When it comes to running your business there are so many moving parts and priorities, not least of which will be maximising sales, marketing to identify and retain loyal customers, handling employee relations and dealing with myriad other pressing commercial and legal matters. As a result, Procurement can often find itself being handled by multiple staff members within your business, conscientiously looking after their own discreet areas but perhaps not seeing the bigger picture and potential for making cumulative savings to drive real value for the business.
The following is a guide to refining and enhancing how you already procure goods and services.
1. Work on the supplier spend data
To get under the bonnet on the who, what, when of your supplier spend and create a baseline, obtain a supplier spend report from your accounting system which covers a 12 month period. Then categorise and segment the intel into the size and savings opportunity. For more detailed analysis, look out the actual invoices. Also remember to check your bank direct debits and standing orders as these may not appear on the accounting system report.
2. Engage with the business stakeholders
Get known and get to know the business quickly. With a new function or a new outlook to getting things done, there may be some initial push back from those within the business who wish to protect their own interests. Look for the low hanging fruit and help deliver quick wins to kickstart conversations and prove the value of the procurement function. Create a process where regular status updates are implemented to track momentum and value. Ensure a new or revamped procurement function truly understands the business and how it operates to ensure the service helps deliver on individual and wider Company objectives.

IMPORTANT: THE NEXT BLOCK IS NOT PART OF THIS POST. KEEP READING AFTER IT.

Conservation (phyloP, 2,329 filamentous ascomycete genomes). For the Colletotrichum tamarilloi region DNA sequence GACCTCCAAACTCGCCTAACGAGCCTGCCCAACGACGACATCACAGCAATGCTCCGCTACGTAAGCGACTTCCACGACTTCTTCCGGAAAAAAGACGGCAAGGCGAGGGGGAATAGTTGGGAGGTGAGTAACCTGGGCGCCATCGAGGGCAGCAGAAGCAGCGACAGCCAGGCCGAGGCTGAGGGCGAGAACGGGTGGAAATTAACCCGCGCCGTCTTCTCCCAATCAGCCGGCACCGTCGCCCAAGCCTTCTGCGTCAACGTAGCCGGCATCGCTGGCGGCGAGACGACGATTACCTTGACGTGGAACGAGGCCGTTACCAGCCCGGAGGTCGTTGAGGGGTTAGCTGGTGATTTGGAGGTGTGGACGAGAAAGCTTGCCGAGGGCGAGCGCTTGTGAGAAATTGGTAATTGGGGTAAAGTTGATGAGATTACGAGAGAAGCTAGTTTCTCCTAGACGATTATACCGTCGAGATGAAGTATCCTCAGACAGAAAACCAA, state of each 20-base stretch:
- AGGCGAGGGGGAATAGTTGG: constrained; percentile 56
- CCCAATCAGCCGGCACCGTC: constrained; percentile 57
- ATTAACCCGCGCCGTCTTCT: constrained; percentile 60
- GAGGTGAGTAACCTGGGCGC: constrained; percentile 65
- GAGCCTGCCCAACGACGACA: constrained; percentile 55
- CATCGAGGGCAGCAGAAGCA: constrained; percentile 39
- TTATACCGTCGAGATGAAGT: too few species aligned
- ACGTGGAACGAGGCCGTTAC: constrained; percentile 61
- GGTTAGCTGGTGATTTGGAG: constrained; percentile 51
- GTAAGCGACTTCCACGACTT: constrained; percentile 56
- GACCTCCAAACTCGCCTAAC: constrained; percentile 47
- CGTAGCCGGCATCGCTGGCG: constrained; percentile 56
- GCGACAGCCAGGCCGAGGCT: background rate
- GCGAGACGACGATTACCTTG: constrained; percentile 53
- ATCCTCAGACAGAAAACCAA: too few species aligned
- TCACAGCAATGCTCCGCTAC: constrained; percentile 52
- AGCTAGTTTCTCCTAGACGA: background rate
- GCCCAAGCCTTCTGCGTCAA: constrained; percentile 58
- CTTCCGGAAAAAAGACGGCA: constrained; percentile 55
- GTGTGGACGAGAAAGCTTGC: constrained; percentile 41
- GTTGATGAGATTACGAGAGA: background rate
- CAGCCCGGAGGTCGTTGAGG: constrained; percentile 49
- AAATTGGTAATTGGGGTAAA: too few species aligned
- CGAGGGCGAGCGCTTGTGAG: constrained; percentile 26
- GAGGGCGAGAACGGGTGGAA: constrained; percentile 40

3. Contact your suppliers
Work out where the balance of power exists in the buyer: supplier equation. Where you believe it is perhaps weighted disadvantageously, work with your supply chain to balance things more in your Company’s favour. Suppliers like all businesses are in existence to make a profit for their owners and shareholders. Accept that and get on with negotiating great terms, really understanding the drivers in the suppliers business and how you can leverage those for mutually satisfactory benefit. Creating robust supplier relationships will cement the procurement function as the de facto gatekeeper within your company for any communications relating to supplier service, price, terms and quality.
4. Devise and implement a Procurement Policy
To drive procurement best practice, a clear and unambiguous policy is a must-have. The policy should cover areas including how to engage with suppliers, delegated expenditure levels, rules around ethics, sustainability and how to minimize risk in the supply chain. Senior executives should endorse it in the business and the procurement function will then embed it within your Company acting as an ardent advocate to ensure everyone is working on the same basis and understanding to help deliver value.
5. Build a Procurement Toolkit
To create a consistent approach for all procurement activity, irrespective of the spend category, including supplier management, tendering, requests for information, proposal etc, cost analysis, a key element of the procurement armoury is to establish a library of templates. This will help save time and money and avoid reinventing the wheel each time.
6. Track the savings and successes
It can be easy to become so enmeshed in the detail of delivering the deals that a timely record of savings and efficiencies is not maintained. This is a crucial element – whilst the numbers will filter through to the P&L, it is critical to measure the success to ensure every £ of value of derived from your procurement activity.